With the onset of summer vacation, the 2015-2016 Teen Court season has come to a close. The 2016-2017 Teen Court season will begin in August/ September. And while the students are off playing for a few months – remember last month’s article on play? I admit I’m jealous – the Barristers are turning their attention to the many other projects that we do to help the community and bring attention to the BHBA.
But before I lay aside the Teen Court program for a while, I want to relate one more experience:
In prior articles, I’ve discussed my Teen Court at Anahuacalmecac Preparatory School in East Los Angeles / South Pasadena. I’ve mentioned it’s a Native American charter school with a largely Native-American student population. The Teen Court there is overseen by two Native American LASC judges.
I’ve always been impressed by the uniquely high degree of engagement that these high school students/peer jurors have with the Teen Court program. Even among the committed students around LA County, these kids stand out. They bring their personal lives and journeys to bear in questioning and deliberation in a way that I have not seen at other schools.
The final Teen Court of this year was no different – the students took their responsibility seriously and structured the Defendant’s probation in a way that ensured that she would continue her schooling while increasing her exposure to community service and making sure she received some counseling to keep her from repeating her crime.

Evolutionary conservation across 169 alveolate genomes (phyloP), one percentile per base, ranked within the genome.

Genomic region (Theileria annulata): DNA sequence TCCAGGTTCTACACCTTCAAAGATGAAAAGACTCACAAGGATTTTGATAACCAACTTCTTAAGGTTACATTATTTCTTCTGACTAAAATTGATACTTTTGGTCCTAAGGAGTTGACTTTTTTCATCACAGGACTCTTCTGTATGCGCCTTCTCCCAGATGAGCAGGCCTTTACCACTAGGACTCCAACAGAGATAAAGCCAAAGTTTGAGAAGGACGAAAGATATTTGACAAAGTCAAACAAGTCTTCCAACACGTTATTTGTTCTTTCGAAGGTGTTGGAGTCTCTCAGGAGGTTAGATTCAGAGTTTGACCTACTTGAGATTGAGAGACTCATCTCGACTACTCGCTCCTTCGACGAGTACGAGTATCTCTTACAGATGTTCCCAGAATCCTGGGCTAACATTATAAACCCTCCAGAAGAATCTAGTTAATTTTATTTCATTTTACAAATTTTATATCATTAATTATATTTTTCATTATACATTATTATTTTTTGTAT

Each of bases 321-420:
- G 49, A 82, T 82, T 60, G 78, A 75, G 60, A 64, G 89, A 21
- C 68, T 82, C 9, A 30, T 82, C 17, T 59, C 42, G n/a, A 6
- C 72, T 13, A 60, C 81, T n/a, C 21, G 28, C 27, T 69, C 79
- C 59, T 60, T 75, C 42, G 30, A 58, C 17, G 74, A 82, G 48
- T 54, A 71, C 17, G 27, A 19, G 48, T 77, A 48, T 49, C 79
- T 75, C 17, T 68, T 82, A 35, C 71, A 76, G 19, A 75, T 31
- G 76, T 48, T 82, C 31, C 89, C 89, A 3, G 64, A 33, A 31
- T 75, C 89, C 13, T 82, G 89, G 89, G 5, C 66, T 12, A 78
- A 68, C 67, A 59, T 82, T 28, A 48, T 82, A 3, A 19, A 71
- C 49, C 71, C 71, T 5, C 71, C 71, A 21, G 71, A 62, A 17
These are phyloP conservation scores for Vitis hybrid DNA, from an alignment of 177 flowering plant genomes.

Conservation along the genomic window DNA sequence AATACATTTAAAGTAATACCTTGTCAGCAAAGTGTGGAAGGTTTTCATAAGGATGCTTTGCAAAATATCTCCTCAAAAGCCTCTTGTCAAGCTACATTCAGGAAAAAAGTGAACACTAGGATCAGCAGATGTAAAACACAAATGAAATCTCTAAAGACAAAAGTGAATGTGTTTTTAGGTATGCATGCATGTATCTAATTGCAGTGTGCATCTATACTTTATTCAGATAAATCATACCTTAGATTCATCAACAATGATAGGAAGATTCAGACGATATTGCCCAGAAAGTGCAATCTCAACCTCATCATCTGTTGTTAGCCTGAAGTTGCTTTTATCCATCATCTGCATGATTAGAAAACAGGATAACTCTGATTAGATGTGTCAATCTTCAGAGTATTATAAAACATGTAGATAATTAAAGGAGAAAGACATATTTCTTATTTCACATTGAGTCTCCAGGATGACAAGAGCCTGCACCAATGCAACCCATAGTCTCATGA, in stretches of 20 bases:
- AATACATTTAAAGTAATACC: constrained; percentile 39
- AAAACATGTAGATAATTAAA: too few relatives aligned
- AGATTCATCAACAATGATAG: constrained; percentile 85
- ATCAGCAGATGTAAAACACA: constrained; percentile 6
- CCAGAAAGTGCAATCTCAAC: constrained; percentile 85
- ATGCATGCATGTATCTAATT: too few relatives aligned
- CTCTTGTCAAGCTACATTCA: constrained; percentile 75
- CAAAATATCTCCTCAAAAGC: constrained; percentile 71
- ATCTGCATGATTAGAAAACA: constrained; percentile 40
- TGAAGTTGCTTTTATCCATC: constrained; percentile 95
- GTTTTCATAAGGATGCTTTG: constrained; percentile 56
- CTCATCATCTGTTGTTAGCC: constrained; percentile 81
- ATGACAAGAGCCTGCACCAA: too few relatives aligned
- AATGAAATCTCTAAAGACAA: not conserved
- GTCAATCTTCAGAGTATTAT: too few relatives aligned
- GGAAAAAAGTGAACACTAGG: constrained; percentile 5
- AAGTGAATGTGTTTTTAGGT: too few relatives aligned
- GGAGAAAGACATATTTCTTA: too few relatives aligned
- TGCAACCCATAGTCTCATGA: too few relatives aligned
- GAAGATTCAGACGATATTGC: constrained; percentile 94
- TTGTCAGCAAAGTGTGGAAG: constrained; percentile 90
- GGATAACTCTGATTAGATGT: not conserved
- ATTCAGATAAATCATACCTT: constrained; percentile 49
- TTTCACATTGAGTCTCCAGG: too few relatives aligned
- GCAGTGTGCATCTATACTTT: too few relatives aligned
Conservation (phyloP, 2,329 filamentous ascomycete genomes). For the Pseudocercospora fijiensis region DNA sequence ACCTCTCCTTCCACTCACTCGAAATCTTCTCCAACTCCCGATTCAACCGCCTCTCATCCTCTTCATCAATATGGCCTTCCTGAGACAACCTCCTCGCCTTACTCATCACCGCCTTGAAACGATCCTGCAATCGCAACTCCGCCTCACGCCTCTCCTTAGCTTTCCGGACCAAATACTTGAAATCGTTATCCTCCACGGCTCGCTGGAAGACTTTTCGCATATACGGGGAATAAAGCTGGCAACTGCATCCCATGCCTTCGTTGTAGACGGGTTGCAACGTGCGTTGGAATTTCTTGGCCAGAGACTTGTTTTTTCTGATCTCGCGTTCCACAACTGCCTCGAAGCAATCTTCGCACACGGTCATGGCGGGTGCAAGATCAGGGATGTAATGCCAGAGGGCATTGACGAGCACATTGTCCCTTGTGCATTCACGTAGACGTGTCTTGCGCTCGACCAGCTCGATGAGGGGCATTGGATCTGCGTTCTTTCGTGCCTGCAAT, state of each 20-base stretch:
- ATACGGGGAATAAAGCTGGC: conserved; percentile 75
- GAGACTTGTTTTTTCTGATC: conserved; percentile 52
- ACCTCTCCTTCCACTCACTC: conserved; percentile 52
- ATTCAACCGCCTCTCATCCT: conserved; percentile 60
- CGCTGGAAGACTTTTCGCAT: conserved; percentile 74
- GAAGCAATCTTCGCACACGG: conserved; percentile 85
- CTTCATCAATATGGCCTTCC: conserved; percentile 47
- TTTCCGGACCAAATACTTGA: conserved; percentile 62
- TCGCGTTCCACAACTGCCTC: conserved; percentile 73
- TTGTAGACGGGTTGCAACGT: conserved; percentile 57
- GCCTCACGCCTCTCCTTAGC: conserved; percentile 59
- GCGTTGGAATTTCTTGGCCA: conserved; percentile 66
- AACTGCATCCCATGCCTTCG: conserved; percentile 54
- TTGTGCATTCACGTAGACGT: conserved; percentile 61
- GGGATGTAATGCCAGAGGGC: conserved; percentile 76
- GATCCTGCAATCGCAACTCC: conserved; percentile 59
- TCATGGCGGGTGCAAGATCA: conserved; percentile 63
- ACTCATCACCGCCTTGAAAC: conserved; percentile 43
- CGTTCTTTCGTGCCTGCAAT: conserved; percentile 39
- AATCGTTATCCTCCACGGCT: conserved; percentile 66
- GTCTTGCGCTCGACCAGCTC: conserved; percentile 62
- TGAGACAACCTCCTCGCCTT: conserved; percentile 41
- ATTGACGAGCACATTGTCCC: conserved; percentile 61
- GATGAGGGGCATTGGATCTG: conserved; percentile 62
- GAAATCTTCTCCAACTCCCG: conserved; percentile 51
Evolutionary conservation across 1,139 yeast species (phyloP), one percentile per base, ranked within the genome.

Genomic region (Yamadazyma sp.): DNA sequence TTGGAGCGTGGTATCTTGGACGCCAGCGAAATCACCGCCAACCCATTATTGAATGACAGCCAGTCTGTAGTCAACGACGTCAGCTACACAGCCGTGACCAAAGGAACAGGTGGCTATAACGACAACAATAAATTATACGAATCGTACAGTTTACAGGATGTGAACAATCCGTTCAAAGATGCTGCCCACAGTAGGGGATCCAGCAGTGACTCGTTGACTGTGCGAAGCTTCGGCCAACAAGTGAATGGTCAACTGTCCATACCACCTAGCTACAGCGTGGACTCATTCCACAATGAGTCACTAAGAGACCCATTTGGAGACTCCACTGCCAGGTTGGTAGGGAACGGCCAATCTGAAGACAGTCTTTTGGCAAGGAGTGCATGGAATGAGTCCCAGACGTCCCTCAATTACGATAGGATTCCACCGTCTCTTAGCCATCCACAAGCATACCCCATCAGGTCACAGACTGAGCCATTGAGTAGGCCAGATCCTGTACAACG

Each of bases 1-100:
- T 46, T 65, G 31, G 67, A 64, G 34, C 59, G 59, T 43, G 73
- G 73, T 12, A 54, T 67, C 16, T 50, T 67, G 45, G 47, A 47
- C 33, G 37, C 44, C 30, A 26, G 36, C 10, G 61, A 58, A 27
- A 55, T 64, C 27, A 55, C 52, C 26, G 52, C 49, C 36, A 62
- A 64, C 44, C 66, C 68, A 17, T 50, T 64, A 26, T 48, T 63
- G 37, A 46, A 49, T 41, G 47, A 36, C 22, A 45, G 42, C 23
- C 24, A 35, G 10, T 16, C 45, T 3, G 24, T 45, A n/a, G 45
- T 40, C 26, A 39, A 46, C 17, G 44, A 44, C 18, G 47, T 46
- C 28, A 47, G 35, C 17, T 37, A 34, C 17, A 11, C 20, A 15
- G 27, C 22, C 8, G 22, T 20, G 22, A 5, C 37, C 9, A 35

Once the sentence was rendered, I figured that the day’s proceedings were over. But I was in for a surprise. One of the school’s moderators appeared and began a ritual with several of the older Native American students. Judge Gilbert Manuel Lopez caught on first to what was going on. “It looks like we’re having a gifting ceremony now,” he observed.
Judge Lopez described to us all that for his judicial career, he gives back to his tribe and other tribes by building the big Pow Wow drums for use in Native American ceremonies.
He never sells them, but gives them away at his cost, with the only restriction being that the recipient never sells the drum; if they want to get rid of it, they must gift it.
Judge Lopez then described how sacred giving is a central part of Native American culture. It is a means of giving thanks, bringing the people together, and maintaining the balance that keeps a nation together: keeping individuals in the right relationship with the community.
And now the students of Anahuacalmecac were including us Teen Court participants in a giving ceremony. The students presented me with maize and a bandanna with the school’s sacred emblem on it. They were deliberate and conscious of the ceremony attached.
I was deeply, deeply moved by what I experienced. I hesitated to even share it in this article. But through that gifting ceremony, I was able to see my part in not just the judicial traditions of the United States, but a much older and deeper spiritual tradition. It was an impactful experience.
I encourage you all to take several hours out of your schedule every month to connect with the opportunities that the Barristers provide to aid our community. I can attest to the fact that the rewards are much greater than what is expected.
William S. Wenzel is a business and corporate attorney at The Law Offices of William S. Wenzel, APC. His office serves as outside general counsel for hire and can be contacted at 213 207 6885 or firstname.lastname@example.org.